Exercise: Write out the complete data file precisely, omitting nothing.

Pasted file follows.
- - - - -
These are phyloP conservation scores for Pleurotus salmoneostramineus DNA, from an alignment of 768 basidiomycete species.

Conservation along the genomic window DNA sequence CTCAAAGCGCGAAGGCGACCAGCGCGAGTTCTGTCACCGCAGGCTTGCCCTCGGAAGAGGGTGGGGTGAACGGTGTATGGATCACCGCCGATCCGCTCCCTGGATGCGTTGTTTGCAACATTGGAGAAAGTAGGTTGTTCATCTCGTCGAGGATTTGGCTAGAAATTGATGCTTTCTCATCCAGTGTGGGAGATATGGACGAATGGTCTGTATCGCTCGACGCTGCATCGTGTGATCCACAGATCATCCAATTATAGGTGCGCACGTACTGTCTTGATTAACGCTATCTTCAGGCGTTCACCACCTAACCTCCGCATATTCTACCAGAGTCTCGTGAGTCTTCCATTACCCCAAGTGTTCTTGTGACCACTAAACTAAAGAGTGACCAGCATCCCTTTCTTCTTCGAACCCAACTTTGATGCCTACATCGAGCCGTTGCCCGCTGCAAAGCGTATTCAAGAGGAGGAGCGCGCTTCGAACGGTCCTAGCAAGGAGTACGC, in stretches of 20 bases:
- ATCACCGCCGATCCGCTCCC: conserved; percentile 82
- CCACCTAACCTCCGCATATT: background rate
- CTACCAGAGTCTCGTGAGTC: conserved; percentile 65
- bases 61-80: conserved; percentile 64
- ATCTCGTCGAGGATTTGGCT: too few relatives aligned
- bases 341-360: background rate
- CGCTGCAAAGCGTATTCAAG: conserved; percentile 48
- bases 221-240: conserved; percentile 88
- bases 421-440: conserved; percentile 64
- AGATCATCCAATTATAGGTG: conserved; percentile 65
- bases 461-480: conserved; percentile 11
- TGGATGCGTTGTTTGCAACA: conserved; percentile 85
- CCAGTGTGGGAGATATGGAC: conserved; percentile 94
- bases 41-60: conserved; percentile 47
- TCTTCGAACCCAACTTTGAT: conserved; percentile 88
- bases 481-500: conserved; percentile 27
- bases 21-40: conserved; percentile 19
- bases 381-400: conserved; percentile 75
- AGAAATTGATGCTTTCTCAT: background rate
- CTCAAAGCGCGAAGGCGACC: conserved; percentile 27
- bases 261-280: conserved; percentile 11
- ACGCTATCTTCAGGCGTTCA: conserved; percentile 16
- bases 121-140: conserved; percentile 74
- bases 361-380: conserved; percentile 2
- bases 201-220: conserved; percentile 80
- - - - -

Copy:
These are phyloP conservation scores for Pleurotus salmoneostramineus DNA, from an alignment of 768 basidiomycete species.

Conservation along the genomic window DNA sequence CTCAAAGCGCGAAGGCGACCAGCGCGAGTTCTGTCACCGCAGGCTTGCCCTCGGAAGAGGGTGGGGTGAACGGTGTATGGATCACCGCCGATCCGCTCCCTGGATGCGTTGTTTGCAACATTGGAGAAAGTAGGTTGTTCATCTCGTCGAGGATTTGGCTAGAAATTGATGCTTTCTCATCCAGTGTGGGAGATATGGACGAATGGTCTGTATCGCTCGACGCTGCATCGTGTGATCCACAGATCATCCAATTATAGGTGCGCACGTACTGTCTTGATTAACGCTATCTTCAGGCGTTCACCACCTAACCTCCGCATATTCTACCAGAGTCTCGTGAGTCTTCCATTACCCCAAGTGTTCTTGTGACCACTAAACTAAAGAGTGACCAGCATCCCTTTCTTCTTCGAACCCAACTTTGATGCCTACATCGAGCCGTTGCCCGCTGCAAAGCGTATTCAAGAGGAGGAGCGCGCTTCGAACGGTCCTAGCAAGGAGTACGC, in stretches of 20 bases:
- ATCACCGCCGATCCGCTCCC: conserved; percentile 82
- CCACCTAACCTCCGCATATT: background rate
- CTACCAGAGTCTCGTGAGTC: conserved; percentile 65
- bases 61-80: conserved; percentile 64
- ATCTCGTCGAGGATTTGGCT: too few relatives aligned
- bases 341-360: background rate
- CGCTGCAAAGCGTATTCAAG: conserved; percentile 48
- bases 221-240: conserved; percentile 88
- bases 421-440: conserved; percentile 64
- AGATCATCCAATTATAGGTG: conserved; percentile 65
- bases 461-480: conserved; percentile 11
- TGGATGCGTTGTTTGCAACA: conserved; percentile 85
- CCAGTGTGGGAGATATGGAC: conserved; percentile 94
- bases 41-60: conserved; percentile 47
- TCTTCGAACCCAACTTTGAT: conserved; percentile 88
- bases 481-500: conserved; percentile 27
- bases 21-40: conserved; percentile 19
- bases 381-400: conserved; percentile 75
- AGAAATTGATGCTTTCTCAT: background rate
- CTCAAAGCGCGAAGGCGACC: conserved; percentile 27
- bases 261-280: conserved; percentile 11
- ACGCTATCTTCAGGCGTTCA: conserved; percentile 16
- bases 121-140: conserved; percentile 74
- bases 361-380: conserved; percentile 2
- bases 201-220: conserved; percentile 80